Ask Melanie: Should I buy a move-in ready trailer or should I buy a trailer to renovate?

"Should I buy a move-in ready trailer or should I buy a trailer to renovate?"

Today’s question is from a young man named Kevin. Kevin wants to know, “Should I buy a move-in ready trailer or should I buy a trailer to renovate?” Take it away, Kevin!

So I’m 16 and my family doesn’t have much… I’ve always been into outdoor stuff. I ran across your blog somehow and I absolutely love everything. I now have a dream to live in a trailer like y’all have and live life like that. My main concern for my future is providing for myself and future family. I think this could help with those fears because of a significantly lower cost of living. I had a question about purchasing a trailer. I obviously have lots of time. I graduate this coming school year and plan on going to Clemson for forestry, but I’m planning out my future now to be “more prepared”. Do you think it’s better to find a already nice trailer or to find a cheaper one and fix it up?


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Link Love: 49


I re-opened my Etsy store. I sold vintage there years ago. I’ve put up a few of my handmade necklaces. I don’t have a lot of time to dedicate to it, but I figured, what-the-hey, I’ll throw some stuff up there and see what happens. So far, nothing has happened. Ha!

Did you see this? Dear people who live in fancy tiny houses. It made big waves in the tiny house community. Here’s an excellent response to it.

What to do about debt when you’ve lost your job. It’s a bad position to be in, but there’s some options out there.

The “Siberian Mowgli” emerges; boy lived in forest for 16 years. Sometimes I want to just go off the grid too, but maybe not in Siberia…

The case for the 32-hour work week. I’m into it.

This tree grows 40 different kinds of fruit! Is it weird that when I first saw this video I was jealous? One of my dreams is to have fruit trees. One day when we have enough land… Until then, I can only dream, be jealous and maybe learn to graft?!

And the best thing I’ve heard in a while… a profanity filled guided meditation.


A Small Life Book Club: August’s Pick


August’s pick for the book club is Minimalism: Live a Meaningful Life.* It’s by the guys who write so I’m pretty excited about it. I think it’ll be a lighter read than the last book. :) God willing, we’ll be discussing it in just a couple weeks on August 3rd. So download your copy today!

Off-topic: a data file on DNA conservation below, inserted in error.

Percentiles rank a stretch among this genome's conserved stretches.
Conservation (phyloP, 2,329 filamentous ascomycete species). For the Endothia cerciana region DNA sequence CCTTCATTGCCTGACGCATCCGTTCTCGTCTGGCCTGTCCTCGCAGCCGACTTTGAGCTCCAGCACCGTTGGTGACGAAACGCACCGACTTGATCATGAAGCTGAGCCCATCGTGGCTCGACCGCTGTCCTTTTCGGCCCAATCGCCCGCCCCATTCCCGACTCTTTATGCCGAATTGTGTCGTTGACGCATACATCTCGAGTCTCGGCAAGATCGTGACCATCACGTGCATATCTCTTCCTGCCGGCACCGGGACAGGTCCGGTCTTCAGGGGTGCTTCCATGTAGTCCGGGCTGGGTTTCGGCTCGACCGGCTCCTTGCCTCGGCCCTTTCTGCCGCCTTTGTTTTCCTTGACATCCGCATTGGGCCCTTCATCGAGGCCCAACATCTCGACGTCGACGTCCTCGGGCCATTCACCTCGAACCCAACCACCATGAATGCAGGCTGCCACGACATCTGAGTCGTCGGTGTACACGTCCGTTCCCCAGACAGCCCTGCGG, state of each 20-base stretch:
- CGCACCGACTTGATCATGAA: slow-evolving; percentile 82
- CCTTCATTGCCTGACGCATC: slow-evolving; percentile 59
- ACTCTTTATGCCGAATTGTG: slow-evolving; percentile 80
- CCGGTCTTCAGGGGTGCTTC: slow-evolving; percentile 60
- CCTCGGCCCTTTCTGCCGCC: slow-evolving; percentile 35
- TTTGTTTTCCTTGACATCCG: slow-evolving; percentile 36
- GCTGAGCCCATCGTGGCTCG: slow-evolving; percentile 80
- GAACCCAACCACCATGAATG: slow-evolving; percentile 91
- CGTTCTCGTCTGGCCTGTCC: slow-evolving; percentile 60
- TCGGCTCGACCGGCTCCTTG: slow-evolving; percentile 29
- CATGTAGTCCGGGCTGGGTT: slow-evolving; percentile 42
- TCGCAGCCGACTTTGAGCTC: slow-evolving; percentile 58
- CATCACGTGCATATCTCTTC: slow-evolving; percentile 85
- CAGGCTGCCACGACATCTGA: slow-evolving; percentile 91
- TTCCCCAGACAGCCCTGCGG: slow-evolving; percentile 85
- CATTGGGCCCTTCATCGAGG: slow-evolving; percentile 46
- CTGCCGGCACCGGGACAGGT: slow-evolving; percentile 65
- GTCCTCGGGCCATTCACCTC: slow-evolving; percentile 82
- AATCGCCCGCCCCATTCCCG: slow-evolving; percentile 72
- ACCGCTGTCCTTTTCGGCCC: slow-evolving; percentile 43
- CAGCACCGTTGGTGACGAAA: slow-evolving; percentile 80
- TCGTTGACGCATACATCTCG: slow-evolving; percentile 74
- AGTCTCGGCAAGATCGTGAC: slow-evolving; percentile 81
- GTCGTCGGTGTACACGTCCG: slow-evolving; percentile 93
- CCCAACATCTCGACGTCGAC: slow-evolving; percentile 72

*Affiliate link

Tuesday Thoughts: The Real Mistake

A failure is not always a mistake... the real mistake is to stop trying.

“A failure is not a mistake… the real mistake is to stop trying.”

Lately I’ve had a hard time keeping up with this blog. I love it, but sometimes it can be a real slog. I have a full-time job and a life. I see very little income from this endeavor and it’s easy to give up on it. No one is holding me accountable. It’s just me here. Negative thoughts can get to me from time to time, but I know that it would be a mistake to give up. My goal will always be to share my story of living small in order to help others do the same. It won’t change and I won’t stop trying.

Fist bump emoji and love,

A Small Life Book Club: Scarcity: Why Having Too Little Means So Much


As always, I “read” this book via audiobook. That may have colored my review. A good book doesn’t make a good audiobook! In this case, I did enjoy the reader’s voice. It wasn’t distracting, but it wasn’t Oscar-worthy either. It was very NPR-neutral, if that makes sense.

I found Scarcity: Why Having Too Little Means So Much* a few years ago while perusing a book store on vacation, but I just got a chance to listen to it. And although the psychology of scarcity was fascinating, I had a hard time finishing this one. If I’m being honest, I’ve had a hard time getting motivated by anything lately. I don’t think it was just the book, but I did keep waiting and waiting and waiting for the authors to make some conclusions. The conclusions or ways to outsmart scarcity didn’t come until the bitter end– literally the last 10 minutes of the book. That was incredibly irritating, but I did learn a few things.